This is an update of a post that originally appeared on February 29, 2016.
I have written more than a few books now that involve robotics, AI, machine learning, deep learning, or some other form of advanced technology such as Machine Learning Security Principles, Artificial Intelligence for Dummies, 2nd Edition, Algorithms for Dummies, 2nd Edition, Python for Data Science for Dummies, and Machine Learning for Dummies, 2nd Edition. People have often asked me whether a Terminator style robot is possible based on comments by people like Stephen Hawking and Elon Musk (who seems to have changed his mind). It isn’t, Ex Machina and The Terminator notwithstanding. I’m also asked whether they’ll be without work sometime soon (the topic of this post). (As an aside, deus ex machina is a literary plot device that has been around for a long time before the movie came out.)
Whether your job is secure depends on the kind of job you have, whether robotics jobs will actually save money and improve the technology we already have, what you believe as a person, and how your boss interprets all the hype currently out there. For example, if your claim to fame is flipping burgers, then you’d better be ready to get another job soon. McDonald’s has opened its first mostly fully automated store in Texas. Some jobs are simply going to go away, no doubt about it.
However, robots aren’t always the answer to the question. Many experts see three scenarios: humans working for robots (as in a doctor collaborating with a robot to perform surgery more accurately and with greater efficiency), humans servicing robots (those McDonald’s jobs may be going away, but someone will have to maintain the robots), and robots working for humans (such as that Roomba that’s currently keeping your house clean). The point is that robots will actually create new jobs, but that means humans will need new skills. Instead of boring jobs that pay little, someone with the proper training can have an interesting job that pays moderately well.
An interesting backlash against automation has occurred in several areas. So, what you believe as a person does matter when it comes to the question of jobs. The story that tells the tale most succinctly appears in ComputerWorld, Taxpayer demand for human help soars, despite IRS automation (the fact that the IRS automation is overloaded doesn’t help matters). Sometimes people want a human to help them. This backlash could actually thwart strategies such as the use of robotic police dogs, which don’t appear to be very popular with the public.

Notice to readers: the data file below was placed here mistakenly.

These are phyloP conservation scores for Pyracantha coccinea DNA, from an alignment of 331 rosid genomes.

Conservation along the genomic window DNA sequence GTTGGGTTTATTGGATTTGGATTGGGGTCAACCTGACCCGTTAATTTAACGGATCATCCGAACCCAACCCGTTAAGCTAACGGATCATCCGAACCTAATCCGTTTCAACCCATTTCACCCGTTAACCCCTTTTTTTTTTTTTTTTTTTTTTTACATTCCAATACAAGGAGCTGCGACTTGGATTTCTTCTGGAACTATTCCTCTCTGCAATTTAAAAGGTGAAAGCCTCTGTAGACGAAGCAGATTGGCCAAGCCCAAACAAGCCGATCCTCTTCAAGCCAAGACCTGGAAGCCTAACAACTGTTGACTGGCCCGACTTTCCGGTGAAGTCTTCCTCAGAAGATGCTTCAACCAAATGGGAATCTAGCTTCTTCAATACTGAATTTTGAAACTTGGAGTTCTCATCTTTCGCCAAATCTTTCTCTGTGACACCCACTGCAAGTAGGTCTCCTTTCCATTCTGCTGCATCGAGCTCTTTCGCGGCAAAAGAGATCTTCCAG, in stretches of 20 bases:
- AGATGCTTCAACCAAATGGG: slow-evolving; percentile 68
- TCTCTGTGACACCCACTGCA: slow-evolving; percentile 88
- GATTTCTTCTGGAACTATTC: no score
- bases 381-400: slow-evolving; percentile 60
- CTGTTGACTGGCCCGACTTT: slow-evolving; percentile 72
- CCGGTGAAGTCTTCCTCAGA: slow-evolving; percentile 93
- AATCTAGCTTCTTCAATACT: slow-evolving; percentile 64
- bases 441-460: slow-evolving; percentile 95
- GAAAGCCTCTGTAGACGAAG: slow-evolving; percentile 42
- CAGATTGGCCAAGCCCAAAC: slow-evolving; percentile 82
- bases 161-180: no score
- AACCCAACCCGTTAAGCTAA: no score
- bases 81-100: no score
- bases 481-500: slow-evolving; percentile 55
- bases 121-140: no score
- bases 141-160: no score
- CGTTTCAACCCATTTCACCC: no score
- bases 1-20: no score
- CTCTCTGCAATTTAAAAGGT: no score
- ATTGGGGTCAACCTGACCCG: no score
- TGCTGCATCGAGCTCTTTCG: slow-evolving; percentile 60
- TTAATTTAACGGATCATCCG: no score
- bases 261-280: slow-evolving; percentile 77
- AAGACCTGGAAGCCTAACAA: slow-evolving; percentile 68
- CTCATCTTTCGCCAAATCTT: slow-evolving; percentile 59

There is also the boss’ perspective to consider. A boss is only a boss as long as there is someone or something to manage. Even though your boss will begrudgingly give up your job to automation, you can be sure that giving up a job personally isn’t on the list of things to do. Some members of the press have resorted to viewing the future as a time when robots do everything and humans don’t work, but really, this viewpoint is a fantasy. However, it’s not a fantasy that companies such as Hitachi are experimenting with robot managers. Some employees actually prefer the consistent interaction of a robot boss. It’s unlikely that managers will take this invasion of their domain sitting down and do something to make using robots untenable.
Robots are definitely making inroads into society and children growing up with robots being a part of their lives will likely be more accepting of them. Still, there is some debate as to just how far robot use will go and how fast it will get there. The interaction between business and the people that businesses serve will play a distinct role in how things play out. However, all this said, your job will likely be different in the future due to the influences of robots. For the most part, I feel that life will be better for everyone after the adjustment, but that the adjustment will be quite hard. Let me know your thoughts on robots at [email protected].